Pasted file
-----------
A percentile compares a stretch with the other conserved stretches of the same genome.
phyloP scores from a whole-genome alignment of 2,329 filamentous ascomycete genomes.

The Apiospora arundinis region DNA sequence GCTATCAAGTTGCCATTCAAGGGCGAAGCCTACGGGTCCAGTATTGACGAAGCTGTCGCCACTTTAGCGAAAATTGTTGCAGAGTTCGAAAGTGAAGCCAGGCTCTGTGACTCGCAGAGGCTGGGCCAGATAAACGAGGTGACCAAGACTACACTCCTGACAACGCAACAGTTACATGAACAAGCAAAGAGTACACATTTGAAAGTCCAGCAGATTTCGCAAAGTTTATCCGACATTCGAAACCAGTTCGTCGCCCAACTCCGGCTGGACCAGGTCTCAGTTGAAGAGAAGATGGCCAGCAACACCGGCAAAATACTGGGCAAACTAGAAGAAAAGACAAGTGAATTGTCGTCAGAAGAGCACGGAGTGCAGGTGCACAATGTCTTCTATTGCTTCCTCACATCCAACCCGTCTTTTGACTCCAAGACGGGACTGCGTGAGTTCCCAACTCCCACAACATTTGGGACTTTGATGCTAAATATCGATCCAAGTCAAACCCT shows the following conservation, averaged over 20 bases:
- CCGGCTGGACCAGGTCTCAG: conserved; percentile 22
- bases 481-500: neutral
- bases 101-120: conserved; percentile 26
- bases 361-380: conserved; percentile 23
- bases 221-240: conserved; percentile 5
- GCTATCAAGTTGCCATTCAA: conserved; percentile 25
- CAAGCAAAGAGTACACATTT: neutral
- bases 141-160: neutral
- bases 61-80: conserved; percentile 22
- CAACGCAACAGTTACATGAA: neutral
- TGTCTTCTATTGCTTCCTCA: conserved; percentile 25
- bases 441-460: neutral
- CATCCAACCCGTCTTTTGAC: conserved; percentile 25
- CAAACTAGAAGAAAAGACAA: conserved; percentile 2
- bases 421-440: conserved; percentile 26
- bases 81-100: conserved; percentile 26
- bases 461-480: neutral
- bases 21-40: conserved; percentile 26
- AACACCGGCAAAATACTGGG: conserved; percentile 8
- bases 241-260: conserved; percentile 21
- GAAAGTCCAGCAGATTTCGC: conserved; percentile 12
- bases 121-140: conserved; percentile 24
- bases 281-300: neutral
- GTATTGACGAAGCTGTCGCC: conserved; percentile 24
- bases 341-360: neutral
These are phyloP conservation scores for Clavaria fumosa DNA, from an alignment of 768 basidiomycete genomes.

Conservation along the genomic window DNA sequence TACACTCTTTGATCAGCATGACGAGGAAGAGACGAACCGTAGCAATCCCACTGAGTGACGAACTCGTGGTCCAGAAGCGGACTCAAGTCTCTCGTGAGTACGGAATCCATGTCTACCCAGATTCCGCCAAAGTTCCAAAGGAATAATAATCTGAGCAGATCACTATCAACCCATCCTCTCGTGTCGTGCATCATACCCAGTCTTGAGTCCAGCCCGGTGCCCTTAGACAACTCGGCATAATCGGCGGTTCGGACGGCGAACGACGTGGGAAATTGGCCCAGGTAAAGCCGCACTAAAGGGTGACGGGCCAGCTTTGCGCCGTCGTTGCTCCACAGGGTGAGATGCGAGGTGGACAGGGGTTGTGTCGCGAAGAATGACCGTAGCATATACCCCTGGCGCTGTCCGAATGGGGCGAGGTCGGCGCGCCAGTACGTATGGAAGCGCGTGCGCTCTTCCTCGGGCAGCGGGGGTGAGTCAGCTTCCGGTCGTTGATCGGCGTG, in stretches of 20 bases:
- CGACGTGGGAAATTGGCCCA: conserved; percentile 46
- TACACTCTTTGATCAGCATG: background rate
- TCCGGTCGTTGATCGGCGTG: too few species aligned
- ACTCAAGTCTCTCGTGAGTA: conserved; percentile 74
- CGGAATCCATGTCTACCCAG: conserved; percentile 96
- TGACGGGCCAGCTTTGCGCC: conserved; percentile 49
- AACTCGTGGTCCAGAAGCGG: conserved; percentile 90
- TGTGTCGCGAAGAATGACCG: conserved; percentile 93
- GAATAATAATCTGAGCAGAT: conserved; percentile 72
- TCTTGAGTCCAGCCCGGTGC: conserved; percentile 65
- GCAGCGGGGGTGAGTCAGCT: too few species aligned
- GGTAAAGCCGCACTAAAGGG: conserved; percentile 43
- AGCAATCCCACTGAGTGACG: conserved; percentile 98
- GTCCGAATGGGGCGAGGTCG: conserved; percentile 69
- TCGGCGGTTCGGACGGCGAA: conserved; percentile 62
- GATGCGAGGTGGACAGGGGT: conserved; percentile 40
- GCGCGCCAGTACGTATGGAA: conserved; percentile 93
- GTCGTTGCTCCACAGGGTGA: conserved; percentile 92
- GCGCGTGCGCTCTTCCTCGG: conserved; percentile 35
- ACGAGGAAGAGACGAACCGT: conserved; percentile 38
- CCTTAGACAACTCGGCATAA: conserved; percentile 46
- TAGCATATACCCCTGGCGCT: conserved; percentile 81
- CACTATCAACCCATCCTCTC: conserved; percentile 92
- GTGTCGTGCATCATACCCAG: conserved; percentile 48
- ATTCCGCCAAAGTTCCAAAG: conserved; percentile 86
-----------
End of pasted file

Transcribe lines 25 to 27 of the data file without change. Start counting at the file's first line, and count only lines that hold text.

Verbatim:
- bases 121-140: conserved; percentile 24
- bases 281-300: neutral
- GTATTGACGAAGCTGTCGCC: conserved; percentile 24